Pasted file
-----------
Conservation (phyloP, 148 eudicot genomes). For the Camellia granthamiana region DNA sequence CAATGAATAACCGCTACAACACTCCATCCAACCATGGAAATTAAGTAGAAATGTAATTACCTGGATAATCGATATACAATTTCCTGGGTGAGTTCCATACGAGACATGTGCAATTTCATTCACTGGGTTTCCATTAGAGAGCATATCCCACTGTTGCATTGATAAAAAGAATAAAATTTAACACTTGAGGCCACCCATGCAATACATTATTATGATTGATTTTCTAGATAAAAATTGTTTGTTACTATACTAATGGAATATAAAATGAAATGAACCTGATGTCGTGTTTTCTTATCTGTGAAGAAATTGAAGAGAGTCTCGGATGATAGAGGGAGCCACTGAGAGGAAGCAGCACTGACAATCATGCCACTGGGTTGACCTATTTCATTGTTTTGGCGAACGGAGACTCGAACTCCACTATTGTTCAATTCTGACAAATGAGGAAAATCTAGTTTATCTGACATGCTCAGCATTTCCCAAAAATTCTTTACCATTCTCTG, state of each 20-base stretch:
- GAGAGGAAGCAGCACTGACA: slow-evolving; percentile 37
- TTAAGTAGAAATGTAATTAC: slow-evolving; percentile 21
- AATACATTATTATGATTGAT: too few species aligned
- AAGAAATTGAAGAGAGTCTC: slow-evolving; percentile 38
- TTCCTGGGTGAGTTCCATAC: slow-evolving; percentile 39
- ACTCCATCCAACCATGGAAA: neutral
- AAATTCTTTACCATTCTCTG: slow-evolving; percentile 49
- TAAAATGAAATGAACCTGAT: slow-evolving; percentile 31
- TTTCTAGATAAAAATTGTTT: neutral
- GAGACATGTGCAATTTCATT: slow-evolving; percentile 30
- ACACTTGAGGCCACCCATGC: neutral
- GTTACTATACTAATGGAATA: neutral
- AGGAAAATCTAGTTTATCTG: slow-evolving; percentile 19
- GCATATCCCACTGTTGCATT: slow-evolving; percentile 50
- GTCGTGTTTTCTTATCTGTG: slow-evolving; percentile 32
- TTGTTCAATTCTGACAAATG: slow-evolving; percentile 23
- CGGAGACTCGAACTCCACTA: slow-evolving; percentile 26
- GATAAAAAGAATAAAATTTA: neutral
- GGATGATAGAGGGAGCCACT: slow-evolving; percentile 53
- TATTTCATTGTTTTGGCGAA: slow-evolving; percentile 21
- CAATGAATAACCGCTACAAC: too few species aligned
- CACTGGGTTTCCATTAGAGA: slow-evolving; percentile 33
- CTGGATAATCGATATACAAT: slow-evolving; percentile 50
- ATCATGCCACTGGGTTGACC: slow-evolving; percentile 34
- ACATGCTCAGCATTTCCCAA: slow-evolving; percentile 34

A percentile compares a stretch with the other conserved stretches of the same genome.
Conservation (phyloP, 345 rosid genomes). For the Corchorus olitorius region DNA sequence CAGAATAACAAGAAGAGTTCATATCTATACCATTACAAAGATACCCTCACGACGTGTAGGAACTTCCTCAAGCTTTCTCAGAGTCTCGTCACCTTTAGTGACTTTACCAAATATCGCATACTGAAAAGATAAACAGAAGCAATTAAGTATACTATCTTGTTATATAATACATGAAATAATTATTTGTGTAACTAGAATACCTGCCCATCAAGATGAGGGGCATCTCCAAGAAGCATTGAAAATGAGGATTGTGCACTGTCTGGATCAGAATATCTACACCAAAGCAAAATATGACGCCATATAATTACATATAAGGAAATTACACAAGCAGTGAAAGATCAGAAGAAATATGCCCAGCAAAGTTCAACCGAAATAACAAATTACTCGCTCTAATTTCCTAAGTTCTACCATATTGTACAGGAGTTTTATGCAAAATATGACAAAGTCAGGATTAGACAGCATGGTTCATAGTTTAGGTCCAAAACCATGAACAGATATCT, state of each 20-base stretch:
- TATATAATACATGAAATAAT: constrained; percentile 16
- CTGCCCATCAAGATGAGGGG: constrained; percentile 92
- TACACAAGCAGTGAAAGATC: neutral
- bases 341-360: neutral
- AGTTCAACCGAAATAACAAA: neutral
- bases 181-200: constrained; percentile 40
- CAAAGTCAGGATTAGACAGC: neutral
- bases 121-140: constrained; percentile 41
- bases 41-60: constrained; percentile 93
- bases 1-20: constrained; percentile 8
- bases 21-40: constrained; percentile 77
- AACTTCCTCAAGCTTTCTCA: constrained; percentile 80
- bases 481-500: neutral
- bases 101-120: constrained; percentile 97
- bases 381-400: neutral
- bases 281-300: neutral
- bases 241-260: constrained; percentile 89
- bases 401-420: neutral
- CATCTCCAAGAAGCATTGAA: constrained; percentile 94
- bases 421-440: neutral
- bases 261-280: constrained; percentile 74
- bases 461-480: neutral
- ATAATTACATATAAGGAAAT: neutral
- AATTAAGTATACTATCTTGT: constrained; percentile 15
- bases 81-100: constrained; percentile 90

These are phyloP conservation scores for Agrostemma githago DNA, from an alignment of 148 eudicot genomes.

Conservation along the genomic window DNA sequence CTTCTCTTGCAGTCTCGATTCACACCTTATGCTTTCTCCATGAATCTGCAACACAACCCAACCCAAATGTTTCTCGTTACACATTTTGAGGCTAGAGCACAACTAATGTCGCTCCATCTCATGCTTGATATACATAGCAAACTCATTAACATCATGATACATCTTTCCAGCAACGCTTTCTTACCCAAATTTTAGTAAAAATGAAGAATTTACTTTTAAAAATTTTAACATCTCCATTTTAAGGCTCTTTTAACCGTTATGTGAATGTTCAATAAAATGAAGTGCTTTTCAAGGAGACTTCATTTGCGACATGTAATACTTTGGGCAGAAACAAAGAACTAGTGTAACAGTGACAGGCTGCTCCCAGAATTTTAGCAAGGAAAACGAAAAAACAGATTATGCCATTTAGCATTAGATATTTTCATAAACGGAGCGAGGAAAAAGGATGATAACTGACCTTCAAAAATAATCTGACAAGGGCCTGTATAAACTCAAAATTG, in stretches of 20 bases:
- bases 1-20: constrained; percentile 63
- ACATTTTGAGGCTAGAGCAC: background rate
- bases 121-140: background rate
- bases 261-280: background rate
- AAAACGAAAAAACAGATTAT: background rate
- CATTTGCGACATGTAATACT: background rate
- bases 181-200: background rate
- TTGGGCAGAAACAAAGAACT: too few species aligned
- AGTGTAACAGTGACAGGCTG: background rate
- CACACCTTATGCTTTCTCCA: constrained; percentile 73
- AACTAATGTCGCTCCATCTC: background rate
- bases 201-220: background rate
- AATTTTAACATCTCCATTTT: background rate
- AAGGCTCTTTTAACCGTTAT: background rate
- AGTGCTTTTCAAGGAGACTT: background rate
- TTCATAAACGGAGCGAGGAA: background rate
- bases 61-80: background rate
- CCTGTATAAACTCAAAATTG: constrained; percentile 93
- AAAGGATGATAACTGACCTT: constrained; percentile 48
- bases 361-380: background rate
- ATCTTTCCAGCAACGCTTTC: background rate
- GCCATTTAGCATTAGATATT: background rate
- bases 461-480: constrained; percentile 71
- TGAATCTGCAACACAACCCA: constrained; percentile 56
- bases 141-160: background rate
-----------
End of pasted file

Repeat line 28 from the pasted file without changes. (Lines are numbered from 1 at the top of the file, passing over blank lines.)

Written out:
Conservation (phyloP, 345 rosid genomes). For the Corchorus olitorius region DNA sequence CAGAATAACAAGAAGAGTTCATATCTATACCATTACAAAGATACCCTCACGACGTGTAGGAACTTCCTCAAGCTTTCTCAGAGTCTCGTCACCTTTAGTGACTTTACCAAATATCGCATACTGAAAAGATAAACAGAAGCAATTAAGTATACTATCTTGTTATATAATACATGAAATAATTATTTGTGTAACTAGAATACCTGCCCATCAAGATGAGGGGCATCTCCAAGAAGCATTGAAAATGAGGATTGTGCACTGTCTGGATCAGAATATCTACACCAAAGCAAAATATGACGCCATATAATTACATATAAGGAAATTACACAAGCAGTGAAAGATCAGAAGAAATATGCCCAGCAAAGTTCAACCGAAATAACAAATTACTCGCTCTAATTTCCTAAGTTCTACCATATTGTACAGGAGTTTTATGCAAAATATGACAAAGTCAGGATTAGACAGCATGGTTCATAGTTTAGGTCCAAAACCATGAACAGATATCT, state of each 20-base stretch: